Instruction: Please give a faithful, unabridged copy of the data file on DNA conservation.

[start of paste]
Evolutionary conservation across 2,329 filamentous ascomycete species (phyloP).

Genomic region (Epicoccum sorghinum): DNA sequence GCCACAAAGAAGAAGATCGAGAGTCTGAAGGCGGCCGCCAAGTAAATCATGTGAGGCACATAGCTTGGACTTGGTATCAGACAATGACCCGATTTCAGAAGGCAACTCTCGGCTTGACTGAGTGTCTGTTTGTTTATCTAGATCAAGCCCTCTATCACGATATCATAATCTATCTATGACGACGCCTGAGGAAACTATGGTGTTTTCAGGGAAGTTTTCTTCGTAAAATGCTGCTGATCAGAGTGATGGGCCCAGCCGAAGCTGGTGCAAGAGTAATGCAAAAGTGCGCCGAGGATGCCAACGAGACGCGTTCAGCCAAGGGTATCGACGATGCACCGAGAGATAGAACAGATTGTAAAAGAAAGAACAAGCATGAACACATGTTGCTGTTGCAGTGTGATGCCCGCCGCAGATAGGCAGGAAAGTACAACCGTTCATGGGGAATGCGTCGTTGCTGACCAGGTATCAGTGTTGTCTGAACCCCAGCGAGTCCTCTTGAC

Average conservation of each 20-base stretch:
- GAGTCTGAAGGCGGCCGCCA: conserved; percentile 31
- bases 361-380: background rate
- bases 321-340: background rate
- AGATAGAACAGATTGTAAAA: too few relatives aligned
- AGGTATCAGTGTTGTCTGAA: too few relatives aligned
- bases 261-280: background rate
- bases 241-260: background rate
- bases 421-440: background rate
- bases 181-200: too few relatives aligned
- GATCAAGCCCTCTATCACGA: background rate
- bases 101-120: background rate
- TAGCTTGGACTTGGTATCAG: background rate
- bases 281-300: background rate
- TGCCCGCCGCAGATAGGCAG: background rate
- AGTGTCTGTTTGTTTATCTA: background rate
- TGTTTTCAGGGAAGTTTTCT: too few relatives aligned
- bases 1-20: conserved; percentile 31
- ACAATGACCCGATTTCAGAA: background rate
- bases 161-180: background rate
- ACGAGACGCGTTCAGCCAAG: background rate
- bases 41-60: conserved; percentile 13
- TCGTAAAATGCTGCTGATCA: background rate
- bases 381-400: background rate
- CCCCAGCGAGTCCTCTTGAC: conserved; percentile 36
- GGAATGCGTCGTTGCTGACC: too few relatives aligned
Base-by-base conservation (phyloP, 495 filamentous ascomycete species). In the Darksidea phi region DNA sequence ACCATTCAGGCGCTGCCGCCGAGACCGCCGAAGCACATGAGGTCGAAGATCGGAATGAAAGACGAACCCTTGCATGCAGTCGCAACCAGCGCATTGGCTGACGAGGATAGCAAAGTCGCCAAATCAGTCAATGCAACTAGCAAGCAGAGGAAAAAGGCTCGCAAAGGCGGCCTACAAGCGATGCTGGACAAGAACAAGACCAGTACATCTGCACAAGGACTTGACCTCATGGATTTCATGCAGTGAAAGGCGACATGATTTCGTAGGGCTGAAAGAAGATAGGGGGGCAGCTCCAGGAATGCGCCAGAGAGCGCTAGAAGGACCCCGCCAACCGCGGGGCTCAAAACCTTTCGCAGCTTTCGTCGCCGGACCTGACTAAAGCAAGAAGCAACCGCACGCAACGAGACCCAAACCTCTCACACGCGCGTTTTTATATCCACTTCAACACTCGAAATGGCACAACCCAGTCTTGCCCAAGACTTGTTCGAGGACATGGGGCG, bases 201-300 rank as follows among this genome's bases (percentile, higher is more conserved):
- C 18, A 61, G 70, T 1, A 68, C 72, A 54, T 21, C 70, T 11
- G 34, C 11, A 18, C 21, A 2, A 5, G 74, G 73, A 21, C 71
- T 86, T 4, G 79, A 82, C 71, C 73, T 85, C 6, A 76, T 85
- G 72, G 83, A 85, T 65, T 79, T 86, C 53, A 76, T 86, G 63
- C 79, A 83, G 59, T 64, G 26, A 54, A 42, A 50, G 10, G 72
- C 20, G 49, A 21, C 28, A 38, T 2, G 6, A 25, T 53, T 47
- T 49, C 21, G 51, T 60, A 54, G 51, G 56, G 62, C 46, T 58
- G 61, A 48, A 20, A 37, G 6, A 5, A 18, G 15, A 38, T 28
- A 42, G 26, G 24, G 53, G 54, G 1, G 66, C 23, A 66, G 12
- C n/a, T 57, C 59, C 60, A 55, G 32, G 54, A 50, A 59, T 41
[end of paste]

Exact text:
Evolutionary conservation across 2,329 filamentous ascomycete species (phyloP).

Genomic region (Epicoccum sorghinum): DNA sequence GCCACAAAGAAGAAGATCGAGAGTCTGAAGGCGGCCGCCAAGTAAATCATGTGAGGCACATAGCTTGGACTTGGTATCAGACAATGACCCGATTTCAGAAGGCAACTCTCGGCTTGACTGAGTGTCTGTTTGTTTATCTAGATCAAGCCCTCTATCACGATATCATAATCTATCTATGACGACGCCTGAGGAAACTATGGTGTTTTCAGGGAAGTTTTCTTCGTAAAATGCTGCTGATCAGAGTGATGGGCCCAGCCGAAGCTGGTGCAAGAGTAATGCAAAAGTGCGCCGAGGATGCCAACGAGACGCGTTCAGCCAAGGGTATCGACGATGCACCGAGAGATAGAACAGATTGTAAAAGAAAGAACAAGCATGAACACATGTTGCTGTTGCAGTGTGATGCCCGCCGCAGATAGGCAGGAAAGTACAACCGTTCATGGGGAATGCGTCGTTGCTGACCAGGTATCAGTGTTGTCTGAACCCCAGCGAGTCCTCTTGAC

Average conservation of each 20-base stretch:
- GAGTCTGAAGGCGGCCGCCA: conserved; percentile 31
- bases 361-380: background rate
- bases 321-340: background rate
- AGATAGAACAGATTGTAAAA: too few relatives aligned
- AGGTATCAGTGTTGTCTGAA: too few relatives aligned
- bases 261-280: background rate
- bases 241-260: background rate
- bases 421-440: background rate
- bases 181-200: too few relatives aligned
- GATCAAGCCCTCTATCACGA: background rate
- bases 101-120: background rate
- TAGCTTGGACTTGGTATCAG: background rate
- bases 281-300: background rate
- TGCCCGCCGCAGATAGGCAG: background rate
- AGTGTCTGTTTGTTTATCTA: background rate
- TGTTTTCAGGGAAGTTTTCT: too few relatives aligned
- bases 1-20: conserved; percentile 31
- ACAATGACCCGATTTCAGAA: background rate
- bases 161-180: background rate
- ACGAGACGCGTTCAGCCAAG: background rate
- bases 41-60: conserved; percentile 13
- TCGTAAAATGCTGCTGATCA: background rate
- bases 381-400: background rate
- CCCCAGCGAGTCCTCTTGAC: conserved; percentile 36
- GGAATGCGTCGTTGCTGACC: too few relatives aligned
Base-by-base conservation (phyloP, 495 filamentous ascomycete species). In the Darksidea phi region DNA sequence ACCATTCAGGCGCTGCCGCCGAGACCGCCGAAGCACATGAGGTCGAAGATCGGAATGAAAGACGAACCCTTGCATGCAGTCGCAACCAGCGCATTGGCTGACGAGGATAGCAAAGTCGCCAAATCAGTCAATGCAACTAGCAAGCAGAGGAAAAAGGCTCGCAAAGGCGGCCTACAAGCGATGCTGGACAAGAACAAGACCAGTACATCTGCACAAGGACTTGACCTCATGGATTTCATGCAGTGAAAGGCGACATGATTTCGTAGGGCTGAAAGAAGATAGGGGGGCAGCTCCAGGAATGCGCCAGAGAGCGCTAGAAGGACCCCGCCAACCGCGGGGCTCAAAACCTTTCGCAGCTTTCGTCGCCGGACCTGACTAAAGCAAGAAGCAACCGCACGCAACGAGACCCAAACCTCTCACACGCGCGTTTTTATATCCACTTCAACACTCGAAATGGCACAACCCAGTCTTGCCCAAGACTTGTTCGAGGACATGGGGCG, bases 201-300 rank as follows among this genome's bases (percentile, higher is more conserved):
- C 18, A 61, G 70, T 1, A 68, C 72, A 54, T 21, C 70, T 11
- G 34, C 11, A 18, C 21, A 2, A 5, G 74, G 73, A 21, C 71
- T 86, T 4, G 79, A 82, C 71, C 73, T 85, C 6, A 76, T 85
- G 72, G 83, A 85, T 65, T 79, T 86, C 53, A 76, T 86, G 63
- C 79, A 83, G 59, T 64, G 26, A 54, A 42, A 50, G 10, G 72
- C 20, G 49, A 21, C 28, A 38, T 2, G 6, A 25, T 53, T 47
- T 49, C 21, G 51, T 60, A 54, G 51, G 56, G 62, C 46, T 58
- G 61, A 48, A 20, A 37, G 6, A 5, A 18, G 15, A 38, T 28
- A 42, G 26, G 24, G 53, G 54, G 1, G 66, C 23, A 66, G 12
- C n/a, T 57, C 59, C 60, A 55, G 32, G 54, A 50, A 59, T 41